This case study is an abstract from a therapeutic work. It is a demonstration how a recall of the client’s favorite novel as a teenager develops into a psychotherapeutic session that is meaningful to the clients identification of himself. This is a technique usually used for working with dreams in Gestalt therapy, in which the client plays the parts (makes projections) of his dream. In this case it is not the dream, but the novel.
Case study: CL’s Novel
CL works in a publishing company. He reports having problems with procrastination. Although quite successful at his job, he struggles making datelines. He finds himself delaying getting things done till the last minute, which sees himself sitting up till early hours of the morning smoking cigarettes. This is an excerpt of a Gestalt Therapy Session. Throughout this article, the principles of Gestalt Therapy adopted in this session are also explained in this color.
NC: Now can you bring to mind a moment in which the word “procrastination” feels familiar?
CL: (Contemplates…) Yes. I had to write a short article for the company’s blog. It was in morning, I took out the PC, but then I did instead some online shopping.
NC: Stay with the feeling of the moment before you switch to online shopping.
“Staying with the feeling” is an approach in GT where the narrative (which is usually an intellectual process) is embodied into experience.
CL: I feel anxious.
NC: This familiar to you?… stay with it. Can you remember a time in your childhood when you felt something like this?
CL: In school. It was Math, and I had homework. The teacher wasn’t pleased, I made mistakes I did not understand…
This narrative goes on, and we talked about anxiety about what he considered “small criticism”. This recall of the past is a “free association”. The experienced client knows how to take memories or images that pop up in the moment and vocalize them. Sometimes these associations do not seem to make sense at the moment, but these usually do.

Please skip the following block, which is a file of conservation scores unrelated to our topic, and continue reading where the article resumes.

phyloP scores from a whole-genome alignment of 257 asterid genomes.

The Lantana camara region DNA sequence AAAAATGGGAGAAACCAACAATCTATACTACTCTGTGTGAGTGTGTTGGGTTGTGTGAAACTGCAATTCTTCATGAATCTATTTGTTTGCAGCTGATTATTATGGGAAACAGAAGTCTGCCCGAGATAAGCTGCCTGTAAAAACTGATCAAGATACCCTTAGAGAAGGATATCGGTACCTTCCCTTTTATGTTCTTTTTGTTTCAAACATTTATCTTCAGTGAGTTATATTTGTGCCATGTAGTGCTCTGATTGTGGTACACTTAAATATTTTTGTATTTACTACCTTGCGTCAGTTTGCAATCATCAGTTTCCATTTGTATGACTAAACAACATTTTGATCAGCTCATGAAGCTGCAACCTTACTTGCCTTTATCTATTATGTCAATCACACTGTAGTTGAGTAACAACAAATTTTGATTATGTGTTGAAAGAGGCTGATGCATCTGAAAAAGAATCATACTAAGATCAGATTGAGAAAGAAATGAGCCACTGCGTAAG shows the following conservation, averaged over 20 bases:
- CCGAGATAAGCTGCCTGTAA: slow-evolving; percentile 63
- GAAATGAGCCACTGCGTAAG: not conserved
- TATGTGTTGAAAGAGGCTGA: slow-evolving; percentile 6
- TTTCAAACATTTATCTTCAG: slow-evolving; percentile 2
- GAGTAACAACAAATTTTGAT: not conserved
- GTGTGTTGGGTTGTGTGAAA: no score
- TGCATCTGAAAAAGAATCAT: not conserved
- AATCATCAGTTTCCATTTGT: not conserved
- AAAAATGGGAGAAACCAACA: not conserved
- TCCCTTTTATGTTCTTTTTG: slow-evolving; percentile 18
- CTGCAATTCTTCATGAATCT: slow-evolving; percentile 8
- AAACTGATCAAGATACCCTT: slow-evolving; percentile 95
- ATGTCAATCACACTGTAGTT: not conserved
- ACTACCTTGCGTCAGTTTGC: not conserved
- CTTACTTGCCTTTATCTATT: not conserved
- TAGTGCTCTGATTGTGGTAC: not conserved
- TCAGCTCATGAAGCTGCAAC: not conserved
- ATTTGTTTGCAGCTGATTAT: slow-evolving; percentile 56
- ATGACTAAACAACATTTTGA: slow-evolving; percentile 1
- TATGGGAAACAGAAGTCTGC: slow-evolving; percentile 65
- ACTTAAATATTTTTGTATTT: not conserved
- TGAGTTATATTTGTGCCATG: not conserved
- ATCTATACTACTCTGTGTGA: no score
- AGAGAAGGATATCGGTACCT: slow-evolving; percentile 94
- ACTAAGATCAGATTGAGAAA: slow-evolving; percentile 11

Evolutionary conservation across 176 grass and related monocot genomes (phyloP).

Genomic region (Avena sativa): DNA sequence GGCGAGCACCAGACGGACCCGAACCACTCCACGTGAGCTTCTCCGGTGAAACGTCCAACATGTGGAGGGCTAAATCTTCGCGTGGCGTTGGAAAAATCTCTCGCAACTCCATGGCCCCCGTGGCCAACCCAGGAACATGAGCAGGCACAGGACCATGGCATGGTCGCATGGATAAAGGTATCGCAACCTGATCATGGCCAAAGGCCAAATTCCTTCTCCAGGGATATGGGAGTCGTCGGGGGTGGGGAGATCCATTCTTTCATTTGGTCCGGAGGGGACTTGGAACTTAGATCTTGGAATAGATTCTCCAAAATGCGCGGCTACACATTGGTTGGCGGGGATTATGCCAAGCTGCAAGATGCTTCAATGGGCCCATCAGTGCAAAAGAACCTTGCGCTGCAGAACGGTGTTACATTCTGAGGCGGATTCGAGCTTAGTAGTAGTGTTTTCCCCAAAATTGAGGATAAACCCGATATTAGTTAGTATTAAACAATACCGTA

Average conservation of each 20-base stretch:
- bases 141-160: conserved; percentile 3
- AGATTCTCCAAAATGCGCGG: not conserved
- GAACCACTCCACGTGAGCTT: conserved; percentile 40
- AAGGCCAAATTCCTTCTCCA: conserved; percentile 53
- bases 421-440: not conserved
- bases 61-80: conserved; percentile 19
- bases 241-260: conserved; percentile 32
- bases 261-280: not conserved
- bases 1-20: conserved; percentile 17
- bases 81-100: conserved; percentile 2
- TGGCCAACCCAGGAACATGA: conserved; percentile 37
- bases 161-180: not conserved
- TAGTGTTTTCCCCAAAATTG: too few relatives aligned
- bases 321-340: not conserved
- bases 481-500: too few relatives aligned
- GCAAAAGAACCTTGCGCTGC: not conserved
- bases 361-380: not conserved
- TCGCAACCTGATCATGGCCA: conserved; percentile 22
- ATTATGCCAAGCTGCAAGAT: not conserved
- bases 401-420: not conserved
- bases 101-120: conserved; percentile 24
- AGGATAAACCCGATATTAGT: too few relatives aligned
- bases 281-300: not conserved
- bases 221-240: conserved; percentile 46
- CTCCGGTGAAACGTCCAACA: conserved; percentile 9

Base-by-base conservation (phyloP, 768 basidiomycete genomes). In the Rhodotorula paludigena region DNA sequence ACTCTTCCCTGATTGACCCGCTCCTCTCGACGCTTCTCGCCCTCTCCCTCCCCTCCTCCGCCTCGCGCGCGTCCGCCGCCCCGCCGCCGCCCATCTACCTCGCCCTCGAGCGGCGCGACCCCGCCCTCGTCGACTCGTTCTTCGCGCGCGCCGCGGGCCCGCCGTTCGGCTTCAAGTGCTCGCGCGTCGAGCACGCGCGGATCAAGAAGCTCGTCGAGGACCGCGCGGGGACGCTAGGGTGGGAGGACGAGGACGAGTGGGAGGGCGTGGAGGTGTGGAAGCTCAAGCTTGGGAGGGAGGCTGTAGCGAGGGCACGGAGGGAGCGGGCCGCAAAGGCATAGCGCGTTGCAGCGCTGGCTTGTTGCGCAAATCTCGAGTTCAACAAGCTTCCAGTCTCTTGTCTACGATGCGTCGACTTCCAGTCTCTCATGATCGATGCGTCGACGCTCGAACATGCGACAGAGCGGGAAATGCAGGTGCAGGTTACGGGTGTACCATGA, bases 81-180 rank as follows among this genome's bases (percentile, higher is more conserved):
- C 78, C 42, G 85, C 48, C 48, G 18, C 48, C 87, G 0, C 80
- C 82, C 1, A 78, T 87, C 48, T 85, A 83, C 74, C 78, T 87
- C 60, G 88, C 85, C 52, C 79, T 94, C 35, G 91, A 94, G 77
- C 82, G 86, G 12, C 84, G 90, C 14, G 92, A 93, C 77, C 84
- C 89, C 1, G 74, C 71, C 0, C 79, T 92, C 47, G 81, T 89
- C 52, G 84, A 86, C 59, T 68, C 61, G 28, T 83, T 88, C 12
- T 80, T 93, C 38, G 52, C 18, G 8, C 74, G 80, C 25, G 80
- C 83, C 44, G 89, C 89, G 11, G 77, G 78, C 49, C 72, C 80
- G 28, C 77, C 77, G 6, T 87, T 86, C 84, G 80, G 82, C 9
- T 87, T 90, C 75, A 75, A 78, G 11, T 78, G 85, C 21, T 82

NC: Stay with this anxiety again… much earlier… maybe at home…
CL: Nothing special, really, I am just having a picture of a dirty bicycle. I was 8 or 9, it is my bicycle. I was supposed to clean it, but I didn’t want to do it.
NC: You had to do it, but you do not want to do it now?
CL had used the present tense, and I felt it is a good thing, so I followed with the present tense. This is a good opportunity to work with past experiences as if it were in the present. Actually this is how we live, with occurrences of our past popping up in the present.
NC: What would you rather have done?
CL: Read a book.
NC: Have you a book in mind?
CL: Yes. (mentioned a title of a book).
NC: Where would you go to read this book?
CL: In my bedroom.
NC: How does it feel to be in your bedroom reading this book?
CL: Relaxed, comfortable… safe.
Notice that he said “safe”. It seems to correlate with the “anxiety” behind the procrastination. This is an indication that sitting in the room, and reading that book is a way out of anxiety. At this point I could have gone back to the anxiety, and tried to work on it. My interest of the moment, however, took me to the curiosity about the book (which I will explain later why). This is working in the here-and-now. The therapist is following her own feelings of curiosity, and being present. This means that we may, at this juncture abandon trying to sort the problem of procrastination. In Gestalt, we work on what is present. The present is always changing. We do not try to force goals into the present or force the client to concentrate or dwell on issues that are not there at the moment.
NC: The title of this book got my interest, I have not heard of it before.
CL: (laughs). It is a very old novel. German novel about German brothers coming back from the 2nd World War, and the Russians came.
NC: You mentioned this book was comforting to you, a 9 year old.
CL: for some reason, yes.
The backstory here is, like many of his generation, CL’s estranged father was a soldier in the German NS. CL himself is a liberal (kind of left-wing writer). This information in background, now got my interest to this book preference CL as a child. The background is very important to the Gestalt therapist because we are interested in the foreground. The foreground is made clearer only when the background is complete.
NC: Tell me about the book…